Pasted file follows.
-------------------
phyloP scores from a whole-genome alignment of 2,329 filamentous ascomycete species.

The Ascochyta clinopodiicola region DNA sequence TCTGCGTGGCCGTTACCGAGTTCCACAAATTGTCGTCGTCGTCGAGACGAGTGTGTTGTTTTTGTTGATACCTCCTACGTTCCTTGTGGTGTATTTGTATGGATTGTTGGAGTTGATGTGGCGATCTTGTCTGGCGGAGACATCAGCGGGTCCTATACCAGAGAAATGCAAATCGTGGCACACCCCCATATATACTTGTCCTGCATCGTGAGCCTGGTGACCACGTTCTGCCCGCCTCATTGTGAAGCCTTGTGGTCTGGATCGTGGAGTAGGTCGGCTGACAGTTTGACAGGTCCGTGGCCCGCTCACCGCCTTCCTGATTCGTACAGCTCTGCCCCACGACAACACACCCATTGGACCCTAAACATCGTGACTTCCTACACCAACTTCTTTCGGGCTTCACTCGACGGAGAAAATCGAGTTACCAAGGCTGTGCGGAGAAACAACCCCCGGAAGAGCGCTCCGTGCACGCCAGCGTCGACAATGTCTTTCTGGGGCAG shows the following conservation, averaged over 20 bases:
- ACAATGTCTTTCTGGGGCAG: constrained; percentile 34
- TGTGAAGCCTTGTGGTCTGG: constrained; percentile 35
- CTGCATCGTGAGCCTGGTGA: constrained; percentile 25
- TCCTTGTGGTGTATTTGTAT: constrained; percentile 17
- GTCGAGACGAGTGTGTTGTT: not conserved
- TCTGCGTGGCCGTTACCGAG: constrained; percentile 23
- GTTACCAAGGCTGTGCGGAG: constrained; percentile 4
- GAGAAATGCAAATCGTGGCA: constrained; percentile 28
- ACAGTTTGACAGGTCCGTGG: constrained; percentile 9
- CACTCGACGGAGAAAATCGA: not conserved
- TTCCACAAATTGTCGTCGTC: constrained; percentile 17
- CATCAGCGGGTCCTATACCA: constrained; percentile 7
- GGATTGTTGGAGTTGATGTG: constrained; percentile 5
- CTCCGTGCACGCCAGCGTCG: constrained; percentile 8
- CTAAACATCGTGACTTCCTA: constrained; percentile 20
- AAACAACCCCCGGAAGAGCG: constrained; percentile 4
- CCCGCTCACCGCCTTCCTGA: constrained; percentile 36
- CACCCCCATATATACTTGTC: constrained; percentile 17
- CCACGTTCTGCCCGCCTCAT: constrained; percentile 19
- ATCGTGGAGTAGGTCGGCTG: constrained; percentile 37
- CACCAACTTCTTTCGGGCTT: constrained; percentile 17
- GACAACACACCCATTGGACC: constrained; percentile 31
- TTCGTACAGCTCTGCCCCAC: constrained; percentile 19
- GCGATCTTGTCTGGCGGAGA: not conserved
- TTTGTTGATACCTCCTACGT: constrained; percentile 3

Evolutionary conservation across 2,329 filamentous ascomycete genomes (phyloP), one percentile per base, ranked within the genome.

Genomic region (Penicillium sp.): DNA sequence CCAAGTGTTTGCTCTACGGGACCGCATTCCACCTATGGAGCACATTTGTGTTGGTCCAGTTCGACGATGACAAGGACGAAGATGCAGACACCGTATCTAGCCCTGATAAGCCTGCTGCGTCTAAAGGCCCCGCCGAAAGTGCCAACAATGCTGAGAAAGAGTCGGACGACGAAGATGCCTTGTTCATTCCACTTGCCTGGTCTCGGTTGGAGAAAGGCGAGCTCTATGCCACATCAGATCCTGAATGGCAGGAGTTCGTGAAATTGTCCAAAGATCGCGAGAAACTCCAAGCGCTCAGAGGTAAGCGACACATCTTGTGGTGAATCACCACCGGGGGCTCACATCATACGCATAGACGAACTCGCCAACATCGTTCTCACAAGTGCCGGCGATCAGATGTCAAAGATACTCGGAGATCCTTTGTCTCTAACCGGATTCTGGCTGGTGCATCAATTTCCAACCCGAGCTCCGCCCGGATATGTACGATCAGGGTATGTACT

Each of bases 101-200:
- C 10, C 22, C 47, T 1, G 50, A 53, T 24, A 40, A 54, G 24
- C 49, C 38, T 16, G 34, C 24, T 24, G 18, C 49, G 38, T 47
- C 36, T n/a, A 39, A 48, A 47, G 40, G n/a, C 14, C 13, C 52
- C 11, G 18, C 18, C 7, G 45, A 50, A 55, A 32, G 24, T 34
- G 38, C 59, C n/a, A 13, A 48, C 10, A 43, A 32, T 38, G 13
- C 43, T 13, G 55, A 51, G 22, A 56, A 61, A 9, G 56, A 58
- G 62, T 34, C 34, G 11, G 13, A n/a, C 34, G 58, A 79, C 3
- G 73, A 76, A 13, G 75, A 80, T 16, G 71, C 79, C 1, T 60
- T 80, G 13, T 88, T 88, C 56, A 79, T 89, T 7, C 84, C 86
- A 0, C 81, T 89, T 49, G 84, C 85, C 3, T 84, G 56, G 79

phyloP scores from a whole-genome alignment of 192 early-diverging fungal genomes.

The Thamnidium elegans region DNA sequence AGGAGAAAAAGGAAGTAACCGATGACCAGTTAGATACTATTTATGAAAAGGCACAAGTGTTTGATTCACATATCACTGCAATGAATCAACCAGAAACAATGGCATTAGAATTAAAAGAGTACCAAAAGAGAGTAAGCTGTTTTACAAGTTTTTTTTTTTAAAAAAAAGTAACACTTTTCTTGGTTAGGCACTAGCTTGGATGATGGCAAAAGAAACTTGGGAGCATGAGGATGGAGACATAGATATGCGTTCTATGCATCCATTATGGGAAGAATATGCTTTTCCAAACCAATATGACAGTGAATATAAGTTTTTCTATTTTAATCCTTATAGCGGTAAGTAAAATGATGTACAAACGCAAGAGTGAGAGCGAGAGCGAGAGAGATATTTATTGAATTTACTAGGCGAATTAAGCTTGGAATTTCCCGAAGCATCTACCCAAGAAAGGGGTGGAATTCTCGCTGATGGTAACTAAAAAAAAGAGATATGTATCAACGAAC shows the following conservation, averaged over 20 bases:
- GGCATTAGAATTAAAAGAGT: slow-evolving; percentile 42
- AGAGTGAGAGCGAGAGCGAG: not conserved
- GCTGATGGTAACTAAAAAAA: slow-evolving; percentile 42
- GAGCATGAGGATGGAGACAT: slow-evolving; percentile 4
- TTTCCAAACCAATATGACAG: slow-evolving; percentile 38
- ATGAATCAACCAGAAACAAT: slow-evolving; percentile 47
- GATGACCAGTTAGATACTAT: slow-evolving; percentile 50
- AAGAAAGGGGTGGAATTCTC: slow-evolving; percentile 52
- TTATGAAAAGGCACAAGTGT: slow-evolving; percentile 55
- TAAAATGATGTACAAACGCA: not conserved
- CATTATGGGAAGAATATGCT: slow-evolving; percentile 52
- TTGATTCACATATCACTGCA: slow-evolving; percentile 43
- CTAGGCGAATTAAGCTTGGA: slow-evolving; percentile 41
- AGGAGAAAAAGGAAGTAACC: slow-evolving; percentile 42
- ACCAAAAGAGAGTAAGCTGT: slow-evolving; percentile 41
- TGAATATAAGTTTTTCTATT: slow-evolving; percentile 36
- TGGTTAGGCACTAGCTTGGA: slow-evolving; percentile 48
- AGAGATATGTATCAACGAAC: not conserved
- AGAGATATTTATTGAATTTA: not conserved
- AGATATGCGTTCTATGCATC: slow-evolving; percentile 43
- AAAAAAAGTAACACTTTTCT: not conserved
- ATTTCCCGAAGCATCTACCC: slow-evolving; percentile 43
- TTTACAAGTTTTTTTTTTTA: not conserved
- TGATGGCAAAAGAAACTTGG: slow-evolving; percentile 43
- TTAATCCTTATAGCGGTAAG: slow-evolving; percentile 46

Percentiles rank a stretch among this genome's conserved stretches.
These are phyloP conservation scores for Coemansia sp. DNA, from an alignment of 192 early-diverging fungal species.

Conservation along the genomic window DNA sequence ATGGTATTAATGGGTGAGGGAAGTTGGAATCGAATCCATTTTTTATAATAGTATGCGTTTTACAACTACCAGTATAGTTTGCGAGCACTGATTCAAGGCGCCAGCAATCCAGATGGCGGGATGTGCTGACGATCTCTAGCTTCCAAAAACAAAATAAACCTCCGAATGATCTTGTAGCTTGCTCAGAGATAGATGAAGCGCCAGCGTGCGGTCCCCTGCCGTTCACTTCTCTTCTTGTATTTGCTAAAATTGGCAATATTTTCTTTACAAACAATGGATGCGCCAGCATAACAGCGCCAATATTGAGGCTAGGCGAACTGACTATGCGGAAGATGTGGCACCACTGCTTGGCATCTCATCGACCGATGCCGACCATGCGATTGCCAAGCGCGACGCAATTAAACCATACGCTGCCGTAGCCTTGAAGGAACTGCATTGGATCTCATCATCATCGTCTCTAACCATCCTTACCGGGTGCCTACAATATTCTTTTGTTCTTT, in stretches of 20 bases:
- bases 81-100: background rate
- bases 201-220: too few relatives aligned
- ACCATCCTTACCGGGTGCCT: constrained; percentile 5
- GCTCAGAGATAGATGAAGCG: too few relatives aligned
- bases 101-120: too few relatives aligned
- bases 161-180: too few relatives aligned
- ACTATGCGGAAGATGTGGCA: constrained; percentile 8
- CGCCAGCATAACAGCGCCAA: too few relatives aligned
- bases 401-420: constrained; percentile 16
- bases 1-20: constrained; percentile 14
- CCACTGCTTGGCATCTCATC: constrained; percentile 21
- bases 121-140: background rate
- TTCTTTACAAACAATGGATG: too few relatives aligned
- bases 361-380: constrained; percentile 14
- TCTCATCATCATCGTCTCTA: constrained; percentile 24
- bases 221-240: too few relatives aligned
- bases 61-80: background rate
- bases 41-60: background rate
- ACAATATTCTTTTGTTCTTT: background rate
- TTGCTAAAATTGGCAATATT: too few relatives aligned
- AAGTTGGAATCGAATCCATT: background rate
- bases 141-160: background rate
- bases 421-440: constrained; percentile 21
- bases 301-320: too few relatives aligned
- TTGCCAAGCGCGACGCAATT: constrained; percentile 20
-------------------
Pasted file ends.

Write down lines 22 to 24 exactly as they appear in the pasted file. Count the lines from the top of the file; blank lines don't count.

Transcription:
- ATCGTGGAGTAGGTCGGCTG: constrained; percentile 37
- CACCAACTTCTTTCGGGCTT: constrained; percentile 17
- GACAACACACCCATTGGACC: constrained; percentile 31